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The Australian and international news stories you need to know today, Tuesday April 27.

Morrison tells Christian conference he was called to do 'God's work' as prime minister.

Prime Minister Scott Morrison has told a Christian conference on the Gold Coast about his belief that he and his wife, Jenny, have been called upon to do God's work.

During the 20 minute speech Morrison spoke about identity politics threatening to steal the hope and courage of Australia's young people calling it "absolutely corrosive." 

Mr Morrison, who is a practicing Pentecostal Christian, said young people are "defined by your group, not ... who God has created you to be".

"And to get lost in that group, and you know, when you do that you lose your humanity and you lose your connection I think, one to each other," he told the Australian Christian Churches Conference, which was uploaded by the Rationalist Society of Australia on Monday.


He went on to call social media the work of "the evil one" telling the crowd it was "corroding and desensitising our country and our society" and "we gotta pray about it. We've got to raise up the spiritual weapons against this."

He also spoke about looking for signs from God while on the 2019 election campaign trail, telling the crowd he had practised the evangelical tradition of the "laying-on of hands" and praying while working.

Community mourns Kelly Wilkinson.

The heartbroken family of Kelly Wilkinson have remembered the Gold Coast mother-of-three as a "strong, fierce woman with an enormous heart". 

Hundreds gathered in Parkwood on Monday afternoon to pay tribute to the 27-year-old, who was allegedly murdered by her estranged husband last Wednesday. 

The crowd, many wearing green - Ms Wilkinson's favourite colour - included her father Reg Wilkinson and sisters Natalie and Emma Wilkinson and Danielle Carroll.

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Local state MP Sam O'Connor read a statement on behalf of Ms Wilkinson's family that described her as a "beloved daughter, sister and mother". 

"She had always said that being a mother was the best job in the world, and loved nothing more than watching the kids play," he said. 

"Kelly was a strong, fierce woman with an enormous heart.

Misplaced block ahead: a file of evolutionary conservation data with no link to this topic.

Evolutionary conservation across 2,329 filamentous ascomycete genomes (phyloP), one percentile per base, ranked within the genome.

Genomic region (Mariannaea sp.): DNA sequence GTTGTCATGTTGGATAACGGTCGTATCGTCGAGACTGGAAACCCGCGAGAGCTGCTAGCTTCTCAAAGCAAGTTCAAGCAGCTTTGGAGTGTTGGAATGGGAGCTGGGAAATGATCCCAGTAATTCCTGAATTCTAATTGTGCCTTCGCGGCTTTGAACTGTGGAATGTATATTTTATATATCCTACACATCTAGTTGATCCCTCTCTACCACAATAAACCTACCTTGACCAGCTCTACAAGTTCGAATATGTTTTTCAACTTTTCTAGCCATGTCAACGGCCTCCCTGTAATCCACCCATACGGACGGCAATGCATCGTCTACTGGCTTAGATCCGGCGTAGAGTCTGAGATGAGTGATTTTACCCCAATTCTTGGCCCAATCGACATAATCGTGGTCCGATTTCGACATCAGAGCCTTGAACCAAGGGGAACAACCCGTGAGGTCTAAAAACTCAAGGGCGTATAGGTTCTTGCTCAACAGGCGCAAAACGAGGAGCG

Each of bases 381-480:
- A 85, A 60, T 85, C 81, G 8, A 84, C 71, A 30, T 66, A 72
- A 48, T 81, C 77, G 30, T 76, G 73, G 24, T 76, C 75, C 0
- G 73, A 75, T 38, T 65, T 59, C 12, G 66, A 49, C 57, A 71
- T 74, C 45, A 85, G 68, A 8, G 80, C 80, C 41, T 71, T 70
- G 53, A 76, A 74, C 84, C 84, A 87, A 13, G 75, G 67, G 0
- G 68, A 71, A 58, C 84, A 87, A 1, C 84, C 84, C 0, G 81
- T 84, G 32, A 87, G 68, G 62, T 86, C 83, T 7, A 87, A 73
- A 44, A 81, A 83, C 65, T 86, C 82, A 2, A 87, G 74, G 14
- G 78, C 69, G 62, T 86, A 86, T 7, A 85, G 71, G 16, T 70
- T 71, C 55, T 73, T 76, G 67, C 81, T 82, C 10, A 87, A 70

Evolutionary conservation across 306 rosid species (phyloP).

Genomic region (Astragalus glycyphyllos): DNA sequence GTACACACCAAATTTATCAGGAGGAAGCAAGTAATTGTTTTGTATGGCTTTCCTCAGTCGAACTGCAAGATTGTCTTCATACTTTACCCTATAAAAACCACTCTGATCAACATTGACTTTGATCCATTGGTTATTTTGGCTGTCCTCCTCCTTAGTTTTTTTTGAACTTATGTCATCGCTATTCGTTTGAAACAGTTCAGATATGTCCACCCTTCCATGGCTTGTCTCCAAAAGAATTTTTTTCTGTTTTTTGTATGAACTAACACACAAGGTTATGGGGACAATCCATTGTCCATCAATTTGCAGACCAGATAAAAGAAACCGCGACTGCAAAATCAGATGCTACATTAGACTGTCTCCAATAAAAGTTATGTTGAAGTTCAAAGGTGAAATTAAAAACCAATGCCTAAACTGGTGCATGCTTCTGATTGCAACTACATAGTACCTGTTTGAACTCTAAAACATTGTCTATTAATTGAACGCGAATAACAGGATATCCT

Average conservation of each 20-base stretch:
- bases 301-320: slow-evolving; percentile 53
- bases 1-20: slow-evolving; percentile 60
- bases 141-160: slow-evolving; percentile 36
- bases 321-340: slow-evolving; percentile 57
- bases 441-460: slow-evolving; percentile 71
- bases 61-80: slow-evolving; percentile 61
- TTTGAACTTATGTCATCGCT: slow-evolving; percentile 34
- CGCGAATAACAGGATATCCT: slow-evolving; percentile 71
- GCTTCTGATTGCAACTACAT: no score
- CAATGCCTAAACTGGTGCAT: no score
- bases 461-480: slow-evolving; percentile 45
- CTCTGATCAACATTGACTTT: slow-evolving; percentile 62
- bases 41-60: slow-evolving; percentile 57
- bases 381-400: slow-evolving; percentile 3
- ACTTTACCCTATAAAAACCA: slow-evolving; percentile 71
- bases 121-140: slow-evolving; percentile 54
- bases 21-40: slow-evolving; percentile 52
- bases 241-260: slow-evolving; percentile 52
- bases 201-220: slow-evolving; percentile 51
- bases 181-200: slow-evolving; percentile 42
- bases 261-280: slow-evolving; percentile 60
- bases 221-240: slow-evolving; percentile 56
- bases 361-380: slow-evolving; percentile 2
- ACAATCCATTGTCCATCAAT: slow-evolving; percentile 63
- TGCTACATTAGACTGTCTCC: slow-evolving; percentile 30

"She would help others regardless of the events in her own life, she would stand tall beside the people close to her and give more than she had."

Ms Wilkinson's estranged husband, Brian Earl Johnston, 34, has been charged with her murder.

If this post brings up any issues for you, or if you just feel like you need to speak to someone, please call 1800 RESPECT (1800 737 732) – the national sexual assault, domestic and family violence counselling service. It doesn’t matter where you live, they will take your call and, if need be, refer you to a service closer to home. 

You can also call safe steps 24/7 Family Violence Response Line on 1800 015 188 or visit www.safesteps.org.au for further information.

WA exits lockdown after COVID outbreak.

State and federal tensions over hotel quarantine remain unresolved as West Australians emerge from a snap coronavirus lockdown.

Perth and the Peel region completed the three-day lockdown overnight after a second straight day of no new community cases.

Interim restrictions remain in place until 12.01am on Saturday, including the mandatory wearing of face masks and limits on gatherings.

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Two locally acquired infections were found from more than 29,000 tests after the virus leaked out of the Mercure quarantine hotel.

WA's health department was aware of ventilation issues at the Mercure but had believed the risk could be mitigated.

WA's cap on international arrivals will be halved to 512 a week for the next month and Mr McGowan has not ruled out extending the reduction.

"Beating drums of war." Home Affairs Secretary Mike Pezzullo gives sinister warning.

Home Affairs Secretary Mike Pezzullo says free nations "again hear the beating drums" of war, as military tensions in the Indo-Pacific rise.